Tuesday, December 6, 2011

Click, Click, Submit: How to Become a Legal Scholar in Less Than Ten Minutes

As I get closer to graduation in May, it's becoming more and more obvious that ....

     A. Even after two clerkships, an externship, and a volunteer job at a legal clinic, I still have very little experience in the law.

     B. The importance of networking with lawyers and other members of the legal community cannot be underestimated.

     C. With just five months to go before graduation, I need to find ways to leverage my forthcoming J.D. and make it look as impressive as possible.

     D. All of the Above.

The answer, of course, is D. And if law school has taught me anything over the last three years (in addition to answering all questions with "it depends") it is to find creative solutions to problems, which brings me to my Discovery of the Day: how to become an instant legal scholar using SSRN, the Social Science Research Network. Most students go to law school to become lawyers, not scholars. Why not be both? You can create an account using SSRN and use it to publish that obscure 25-page tome that you cranked out for your writing requirement. Assuming you've already written the thing, the publishing process only takes about ten minutes (your submission has to meet certain requirements, which you can read about here).

I credit Dean Jim Chen with the SSRN idea. This morning, I posted an abstract for a law review note I finished a few weeks ago. One of the cool things about SSRN is that you can share writing that has not yet been published in hard copy. Chen, for example, just posted an early version of a forthcoming article titled "A Degree of Practical Wisdom: The Ratio of Educational Debt to Income as a Basic Measurement of Law School Graduates’ Economic Viability." You can read the abstract by clicking here, or check out the full version by clicking on the "download" link at the top of the page. As soon as my exams are over, I'm planning to post the 42-page monster of a law review note that I wrote last year about medical marijuana and the military. The Veterans Health Administration, a key source for the note, still has not responded to my year-old FOIA request, and last year's journal editors ultimately rejected the note for publication (less than half of all notes are actually accepted). Now, however, it's going to see the light of day, and I'll be a published (sort of) legal scholar two times over.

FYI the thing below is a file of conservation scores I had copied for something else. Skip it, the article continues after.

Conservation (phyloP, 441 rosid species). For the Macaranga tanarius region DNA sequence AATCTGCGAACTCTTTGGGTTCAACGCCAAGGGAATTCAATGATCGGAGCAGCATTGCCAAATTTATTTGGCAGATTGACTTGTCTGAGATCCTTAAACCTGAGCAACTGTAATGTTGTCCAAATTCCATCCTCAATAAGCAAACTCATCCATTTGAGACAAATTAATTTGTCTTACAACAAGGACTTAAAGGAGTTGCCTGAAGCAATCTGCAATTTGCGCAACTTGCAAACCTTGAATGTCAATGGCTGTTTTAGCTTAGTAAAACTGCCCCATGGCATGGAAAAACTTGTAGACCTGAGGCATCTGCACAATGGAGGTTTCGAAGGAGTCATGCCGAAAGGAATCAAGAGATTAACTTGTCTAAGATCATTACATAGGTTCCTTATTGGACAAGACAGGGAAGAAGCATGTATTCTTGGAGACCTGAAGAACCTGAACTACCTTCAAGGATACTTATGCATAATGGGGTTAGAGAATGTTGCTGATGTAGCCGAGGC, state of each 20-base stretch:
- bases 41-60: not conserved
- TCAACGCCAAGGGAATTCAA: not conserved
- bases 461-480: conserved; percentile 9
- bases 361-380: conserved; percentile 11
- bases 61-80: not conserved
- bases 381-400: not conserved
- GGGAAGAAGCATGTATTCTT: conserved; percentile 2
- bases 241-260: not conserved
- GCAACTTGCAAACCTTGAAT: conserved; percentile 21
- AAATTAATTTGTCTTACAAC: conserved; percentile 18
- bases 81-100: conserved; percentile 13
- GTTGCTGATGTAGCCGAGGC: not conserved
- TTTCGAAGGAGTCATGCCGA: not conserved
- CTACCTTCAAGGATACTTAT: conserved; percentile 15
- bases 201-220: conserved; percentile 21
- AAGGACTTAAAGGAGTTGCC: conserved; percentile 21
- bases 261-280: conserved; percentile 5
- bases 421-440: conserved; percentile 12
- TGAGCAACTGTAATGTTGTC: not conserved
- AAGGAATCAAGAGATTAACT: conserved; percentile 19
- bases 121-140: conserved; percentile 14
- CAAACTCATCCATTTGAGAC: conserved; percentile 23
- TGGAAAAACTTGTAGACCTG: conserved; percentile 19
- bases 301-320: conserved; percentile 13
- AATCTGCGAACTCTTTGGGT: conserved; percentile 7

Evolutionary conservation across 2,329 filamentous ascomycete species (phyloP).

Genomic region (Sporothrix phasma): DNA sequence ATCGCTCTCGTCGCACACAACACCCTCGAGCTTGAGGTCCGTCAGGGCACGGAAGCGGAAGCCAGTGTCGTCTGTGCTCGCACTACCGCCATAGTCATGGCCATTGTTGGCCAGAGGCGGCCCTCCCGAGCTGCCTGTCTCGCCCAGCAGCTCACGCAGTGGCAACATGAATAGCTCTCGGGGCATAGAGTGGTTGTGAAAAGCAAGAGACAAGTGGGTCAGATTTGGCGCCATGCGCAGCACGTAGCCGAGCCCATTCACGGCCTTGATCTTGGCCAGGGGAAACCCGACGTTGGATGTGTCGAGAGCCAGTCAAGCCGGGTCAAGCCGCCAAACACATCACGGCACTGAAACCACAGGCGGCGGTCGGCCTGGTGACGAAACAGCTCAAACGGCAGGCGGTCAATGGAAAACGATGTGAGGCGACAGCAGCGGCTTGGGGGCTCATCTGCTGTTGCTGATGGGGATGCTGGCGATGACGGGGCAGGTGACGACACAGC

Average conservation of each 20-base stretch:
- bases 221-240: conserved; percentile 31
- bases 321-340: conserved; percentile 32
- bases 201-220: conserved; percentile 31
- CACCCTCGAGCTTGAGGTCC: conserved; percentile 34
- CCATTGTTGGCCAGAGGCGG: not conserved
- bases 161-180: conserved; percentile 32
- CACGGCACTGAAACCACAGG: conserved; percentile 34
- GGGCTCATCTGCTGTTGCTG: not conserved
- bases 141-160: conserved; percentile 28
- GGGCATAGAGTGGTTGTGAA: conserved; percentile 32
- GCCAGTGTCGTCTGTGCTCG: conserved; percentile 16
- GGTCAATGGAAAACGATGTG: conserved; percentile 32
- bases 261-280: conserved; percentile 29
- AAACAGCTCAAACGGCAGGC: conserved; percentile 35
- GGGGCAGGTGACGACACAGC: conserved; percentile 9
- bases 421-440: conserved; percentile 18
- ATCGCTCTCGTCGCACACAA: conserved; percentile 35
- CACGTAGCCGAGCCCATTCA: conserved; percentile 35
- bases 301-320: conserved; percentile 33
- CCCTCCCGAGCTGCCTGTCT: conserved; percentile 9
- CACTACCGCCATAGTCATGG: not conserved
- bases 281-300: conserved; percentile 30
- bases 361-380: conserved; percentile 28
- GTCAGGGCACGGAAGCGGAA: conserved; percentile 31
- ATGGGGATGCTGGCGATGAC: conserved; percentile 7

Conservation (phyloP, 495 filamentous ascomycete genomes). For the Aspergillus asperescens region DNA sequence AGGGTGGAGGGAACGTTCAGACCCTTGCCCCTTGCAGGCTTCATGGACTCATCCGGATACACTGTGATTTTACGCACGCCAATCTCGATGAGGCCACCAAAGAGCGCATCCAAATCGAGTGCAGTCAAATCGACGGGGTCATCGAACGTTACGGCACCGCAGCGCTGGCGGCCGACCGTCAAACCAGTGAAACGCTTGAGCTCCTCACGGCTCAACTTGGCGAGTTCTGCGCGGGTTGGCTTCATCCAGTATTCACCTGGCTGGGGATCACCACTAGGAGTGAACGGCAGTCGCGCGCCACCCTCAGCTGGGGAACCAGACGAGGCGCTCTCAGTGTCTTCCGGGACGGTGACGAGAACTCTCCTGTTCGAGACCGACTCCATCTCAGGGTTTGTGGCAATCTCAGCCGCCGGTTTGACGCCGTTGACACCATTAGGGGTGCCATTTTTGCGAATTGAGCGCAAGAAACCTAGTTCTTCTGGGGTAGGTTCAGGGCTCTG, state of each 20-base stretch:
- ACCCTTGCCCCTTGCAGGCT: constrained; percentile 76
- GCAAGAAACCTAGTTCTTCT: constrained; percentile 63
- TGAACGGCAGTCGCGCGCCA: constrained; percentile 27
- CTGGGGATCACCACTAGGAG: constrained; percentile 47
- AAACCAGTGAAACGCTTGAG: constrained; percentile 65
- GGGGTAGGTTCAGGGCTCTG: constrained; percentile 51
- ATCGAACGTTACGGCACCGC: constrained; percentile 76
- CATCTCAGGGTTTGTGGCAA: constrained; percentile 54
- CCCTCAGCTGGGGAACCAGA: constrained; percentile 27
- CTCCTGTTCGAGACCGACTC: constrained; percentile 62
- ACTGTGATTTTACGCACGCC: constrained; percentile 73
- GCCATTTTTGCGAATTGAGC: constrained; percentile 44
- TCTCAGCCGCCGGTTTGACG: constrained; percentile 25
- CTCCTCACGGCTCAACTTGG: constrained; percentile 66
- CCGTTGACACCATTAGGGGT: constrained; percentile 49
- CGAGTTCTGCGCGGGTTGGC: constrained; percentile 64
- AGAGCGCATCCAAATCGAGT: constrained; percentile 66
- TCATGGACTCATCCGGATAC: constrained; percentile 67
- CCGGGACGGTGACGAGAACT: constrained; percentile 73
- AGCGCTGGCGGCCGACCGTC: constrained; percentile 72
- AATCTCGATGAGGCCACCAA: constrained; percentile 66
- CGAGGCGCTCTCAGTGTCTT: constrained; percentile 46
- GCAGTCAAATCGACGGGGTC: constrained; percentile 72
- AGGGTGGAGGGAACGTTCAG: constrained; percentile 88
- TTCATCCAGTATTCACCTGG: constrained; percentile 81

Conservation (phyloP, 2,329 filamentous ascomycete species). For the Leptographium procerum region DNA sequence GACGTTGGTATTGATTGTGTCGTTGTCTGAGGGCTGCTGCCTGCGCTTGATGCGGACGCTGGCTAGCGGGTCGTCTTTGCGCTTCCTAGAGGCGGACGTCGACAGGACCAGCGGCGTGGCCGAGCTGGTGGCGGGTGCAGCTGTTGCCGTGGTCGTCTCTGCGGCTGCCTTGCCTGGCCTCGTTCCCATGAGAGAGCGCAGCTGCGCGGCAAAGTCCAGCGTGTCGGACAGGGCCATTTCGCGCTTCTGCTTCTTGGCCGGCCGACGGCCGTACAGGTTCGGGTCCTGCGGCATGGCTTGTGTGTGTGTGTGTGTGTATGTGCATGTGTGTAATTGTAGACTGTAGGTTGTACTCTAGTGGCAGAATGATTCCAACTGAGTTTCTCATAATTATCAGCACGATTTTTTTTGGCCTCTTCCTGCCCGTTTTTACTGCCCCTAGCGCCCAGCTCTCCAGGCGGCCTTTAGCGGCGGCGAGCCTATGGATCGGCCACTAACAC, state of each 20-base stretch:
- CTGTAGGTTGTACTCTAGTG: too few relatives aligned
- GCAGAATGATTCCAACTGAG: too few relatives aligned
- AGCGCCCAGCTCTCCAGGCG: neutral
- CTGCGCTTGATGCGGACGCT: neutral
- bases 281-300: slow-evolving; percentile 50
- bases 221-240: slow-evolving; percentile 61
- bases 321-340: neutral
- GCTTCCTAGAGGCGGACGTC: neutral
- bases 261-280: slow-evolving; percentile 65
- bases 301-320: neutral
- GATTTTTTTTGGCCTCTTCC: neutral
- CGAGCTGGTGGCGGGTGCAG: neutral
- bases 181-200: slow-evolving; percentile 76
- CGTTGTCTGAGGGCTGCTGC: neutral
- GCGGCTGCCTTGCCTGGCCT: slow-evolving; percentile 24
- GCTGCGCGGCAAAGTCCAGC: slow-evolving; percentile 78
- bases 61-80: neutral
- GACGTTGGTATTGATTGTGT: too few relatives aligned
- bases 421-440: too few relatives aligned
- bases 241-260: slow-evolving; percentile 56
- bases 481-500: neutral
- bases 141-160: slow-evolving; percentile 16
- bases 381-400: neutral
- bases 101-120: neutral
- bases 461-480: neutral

In the coming months, I'm going to write more about networking and job hunting. Got your own nifty idea? Post it in the comments field below, or email me at acdavi07@louisville.edu. 


  1. The full text of my note on the history of law reviews was accepted by the editors at SSRN. You can now find it at this link: http://papers.ssrn.com/sol3/papers.cfm?abstract_id=1968932

  2. A piece by our own Dean Chen on the viability of a law school education made a Wall Street Journal blog this morning. Check it out: http://blogs.wsj.com/law/2011/12/13/are-you-law-grad-economically-viable/

  3. Congratulations on your article, Alex. I'm pleased to download it from SSRN (even though I had a copy of my own).